GlaxoSmithKline's (NYSE:GSK) Nucala was recently approved by the USFDA and European Medicine Agency for maintenance treatment of severe asthma patients aged 12 years or older and with an eosinophilic phenotype. Nucala is a biologic and belongs to a new class of drug called IL-5 inhibitors.
A large proportion of severe asthma patients with eosinophilic phenotype remain inadequately controlled by inhaler medication alone. They need additional systemic treatment. Oral corticosteroid is the mainstay treatment for such patients. Such patients are either chronically treated with oral steroid or they are given a short-term oral corticosteroid which is gradually tapered and withdrawn as symptoms subside.
Value Proposition of Nucala?
In clinical trials, Nucala has demonstrated a notable reduction in the risk of exacerbations/hospitalization events in severe asthma patients (eosinophilic phenotype) compared to the standard of care. Apart from reducing the risk of exacerbations, it could also allow patients to shift to a lower dose of oral steroid and even get off steroid medication (a potential long-term benefit).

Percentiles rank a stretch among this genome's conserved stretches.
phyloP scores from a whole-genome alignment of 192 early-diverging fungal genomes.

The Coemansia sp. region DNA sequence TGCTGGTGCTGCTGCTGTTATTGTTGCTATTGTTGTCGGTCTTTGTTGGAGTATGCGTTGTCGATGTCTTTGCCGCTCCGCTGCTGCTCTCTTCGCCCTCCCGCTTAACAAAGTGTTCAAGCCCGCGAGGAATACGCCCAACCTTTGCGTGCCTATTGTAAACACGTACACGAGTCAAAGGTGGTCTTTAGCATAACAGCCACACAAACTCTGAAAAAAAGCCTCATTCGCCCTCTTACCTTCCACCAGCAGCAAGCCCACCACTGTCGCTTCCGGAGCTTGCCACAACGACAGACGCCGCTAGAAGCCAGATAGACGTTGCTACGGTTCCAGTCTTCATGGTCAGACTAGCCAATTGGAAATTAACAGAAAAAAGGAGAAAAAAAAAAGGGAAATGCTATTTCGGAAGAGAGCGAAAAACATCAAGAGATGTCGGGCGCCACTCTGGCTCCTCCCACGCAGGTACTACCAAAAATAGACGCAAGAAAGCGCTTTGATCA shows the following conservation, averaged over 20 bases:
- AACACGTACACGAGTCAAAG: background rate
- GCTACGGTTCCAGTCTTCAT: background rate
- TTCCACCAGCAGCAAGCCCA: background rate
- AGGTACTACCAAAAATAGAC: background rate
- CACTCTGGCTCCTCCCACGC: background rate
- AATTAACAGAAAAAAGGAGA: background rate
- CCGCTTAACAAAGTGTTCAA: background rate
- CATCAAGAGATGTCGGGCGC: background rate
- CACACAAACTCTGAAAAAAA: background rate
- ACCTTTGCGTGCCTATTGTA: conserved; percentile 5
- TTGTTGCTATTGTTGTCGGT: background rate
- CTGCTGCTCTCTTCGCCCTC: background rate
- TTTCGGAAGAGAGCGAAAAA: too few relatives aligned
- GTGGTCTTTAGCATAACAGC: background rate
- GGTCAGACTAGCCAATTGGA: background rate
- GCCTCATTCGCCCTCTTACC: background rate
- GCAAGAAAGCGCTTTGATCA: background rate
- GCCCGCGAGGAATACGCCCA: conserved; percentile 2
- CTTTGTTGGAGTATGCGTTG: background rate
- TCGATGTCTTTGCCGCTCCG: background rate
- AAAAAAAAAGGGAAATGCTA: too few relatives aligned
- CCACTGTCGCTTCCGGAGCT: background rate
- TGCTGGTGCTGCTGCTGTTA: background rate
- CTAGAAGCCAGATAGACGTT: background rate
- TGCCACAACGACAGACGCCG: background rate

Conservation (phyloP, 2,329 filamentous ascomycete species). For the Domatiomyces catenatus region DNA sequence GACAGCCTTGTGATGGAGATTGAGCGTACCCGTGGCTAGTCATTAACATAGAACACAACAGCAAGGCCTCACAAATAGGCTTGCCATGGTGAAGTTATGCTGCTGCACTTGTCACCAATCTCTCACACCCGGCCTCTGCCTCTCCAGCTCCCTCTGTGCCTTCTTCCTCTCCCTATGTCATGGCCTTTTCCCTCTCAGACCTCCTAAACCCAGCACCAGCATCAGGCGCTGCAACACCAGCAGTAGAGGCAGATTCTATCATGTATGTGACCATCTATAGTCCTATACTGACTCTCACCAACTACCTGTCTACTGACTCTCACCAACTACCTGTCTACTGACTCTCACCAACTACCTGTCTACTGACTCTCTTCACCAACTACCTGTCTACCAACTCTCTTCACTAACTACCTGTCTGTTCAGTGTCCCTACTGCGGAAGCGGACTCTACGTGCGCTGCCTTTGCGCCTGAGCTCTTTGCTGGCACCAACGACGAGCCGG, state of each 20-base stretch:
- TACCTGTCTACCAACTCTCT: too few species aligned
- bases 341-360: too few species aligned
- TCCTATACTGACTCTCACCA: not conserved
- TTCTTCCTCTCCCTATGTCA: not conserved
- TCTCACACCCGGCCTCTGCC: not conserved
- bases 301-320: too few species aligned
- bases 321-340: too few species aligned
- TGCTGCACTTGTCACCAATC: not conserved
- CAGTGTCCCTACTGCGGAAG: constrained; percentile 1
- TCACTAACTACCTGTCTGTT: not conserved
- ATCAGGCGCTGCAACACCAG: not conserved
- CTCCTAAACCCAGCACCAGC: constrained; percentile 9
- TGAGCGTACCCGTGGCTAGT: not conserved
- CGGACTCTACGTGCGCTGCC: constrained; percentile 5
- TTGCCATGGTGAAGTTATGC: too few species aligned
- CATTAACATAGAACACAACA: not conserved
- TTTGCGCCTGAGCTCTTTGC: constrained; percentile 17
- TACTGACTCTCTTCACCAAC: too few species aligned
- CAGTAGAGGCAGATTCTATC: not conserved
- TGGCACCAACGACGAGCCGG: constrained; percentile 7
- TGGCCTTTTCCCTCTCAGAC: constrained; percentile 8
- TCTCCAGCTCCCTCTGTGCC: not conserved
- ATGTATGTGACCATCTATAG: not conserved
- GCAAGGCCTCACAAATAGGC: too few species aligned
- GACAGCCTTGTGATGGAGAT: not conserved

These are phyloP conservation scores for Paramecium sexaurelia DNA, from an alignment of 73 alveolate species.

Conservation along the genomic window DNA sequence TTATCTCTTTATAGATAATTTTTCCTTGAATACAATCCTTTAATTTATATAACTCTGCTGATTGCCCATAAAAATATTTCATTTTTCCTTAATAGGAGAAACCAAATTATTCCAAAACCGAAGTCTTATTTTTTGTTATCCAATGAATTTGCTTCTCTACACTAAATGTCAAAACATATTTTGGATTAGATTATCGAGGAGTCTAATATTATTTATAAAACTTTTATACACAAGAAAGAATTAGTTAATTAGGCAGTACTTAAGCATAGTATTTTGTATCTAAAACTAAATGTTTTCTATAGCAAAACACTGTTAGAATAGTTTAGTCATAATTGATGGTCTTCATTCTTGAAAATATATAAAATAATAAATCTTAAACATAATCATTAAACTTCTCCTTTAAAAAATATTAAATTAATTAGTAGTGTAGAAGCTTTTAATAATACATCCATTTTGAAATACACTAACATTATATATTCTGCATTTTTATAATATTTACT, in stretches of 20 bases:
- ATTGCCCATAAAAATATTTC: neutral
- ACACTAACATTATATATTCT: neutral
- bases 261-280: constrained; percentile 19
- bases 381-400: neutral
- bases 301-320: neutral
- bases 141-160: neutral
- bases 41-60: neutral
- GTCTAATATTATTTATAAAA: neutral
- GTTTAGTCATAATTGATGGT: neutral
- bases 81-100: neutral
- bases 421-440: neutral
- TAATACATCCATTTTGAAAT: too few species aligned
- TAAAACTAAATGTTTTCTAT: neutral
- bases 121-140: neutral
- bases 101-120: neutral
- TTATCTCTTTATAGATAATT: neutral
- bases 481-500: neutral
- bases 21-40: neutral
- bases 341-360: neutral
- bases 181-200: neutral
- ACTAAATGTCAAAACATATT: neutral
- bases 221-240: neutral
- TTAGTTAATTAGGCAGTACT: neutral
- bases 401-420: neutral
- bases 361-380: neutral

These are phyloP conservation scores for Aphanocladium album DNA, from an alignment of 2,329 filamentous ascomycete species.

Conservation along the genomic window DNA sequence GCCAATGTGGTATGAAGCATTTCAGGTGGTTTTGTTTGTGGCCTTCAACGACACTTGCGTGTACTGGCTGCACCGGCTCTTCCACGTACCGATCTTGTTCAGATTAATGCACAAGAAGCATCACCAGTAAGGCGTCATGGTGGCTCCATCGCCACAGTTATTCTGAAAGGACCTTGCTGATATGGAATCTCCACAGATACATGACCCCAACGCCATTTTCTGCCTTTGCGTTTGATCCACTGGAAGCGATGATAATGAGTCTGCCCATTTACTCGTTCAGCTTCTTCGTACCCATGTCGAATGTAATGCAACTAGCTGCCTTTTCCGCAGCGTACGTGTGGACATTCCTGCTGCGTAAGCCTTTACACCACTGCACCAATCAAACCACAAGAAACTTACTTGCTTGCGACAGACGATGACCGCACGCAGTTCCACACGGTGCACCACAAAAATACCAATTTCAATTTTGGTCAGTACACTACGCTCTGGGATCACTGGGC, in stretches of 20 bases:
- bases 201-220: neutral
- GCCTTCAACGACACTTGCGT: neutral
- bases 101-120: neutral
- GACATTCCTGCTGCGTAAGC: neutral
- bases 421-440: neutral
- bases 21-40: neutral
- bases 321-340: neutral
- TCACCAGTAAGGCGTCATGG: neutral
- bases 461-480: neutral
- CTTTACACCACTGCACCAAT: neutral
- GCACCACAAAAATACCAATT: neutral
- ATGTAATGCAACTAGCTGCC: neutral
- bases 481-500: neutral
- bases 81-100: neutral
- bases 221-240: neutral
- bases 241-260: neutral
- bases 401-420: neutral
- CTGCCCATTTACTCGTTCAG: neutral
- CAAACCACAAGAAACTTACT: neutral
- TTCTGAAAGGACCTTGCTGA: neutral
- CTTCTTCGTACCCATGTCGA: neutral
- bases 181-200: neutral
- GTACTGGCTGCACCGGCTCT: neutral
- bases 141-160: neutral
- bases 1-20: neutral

1) Existing treatment options for severe asthma patients uncontrolled on inhaled corticosteroids are associated with long-term safety concerns
Unlike inhaled corticosteroids, oral corticosteroids have much greater side effects. It is not advisable to keep a patient too long on oral corticosteroids. Chronic use of oral steroids may lead to long-term complications osteoporosis, curtailed growth in children, diabetes, cataracts, Cushing's syndrome, adrenal insufficiency, muscle weakness, and an increased risk for infections.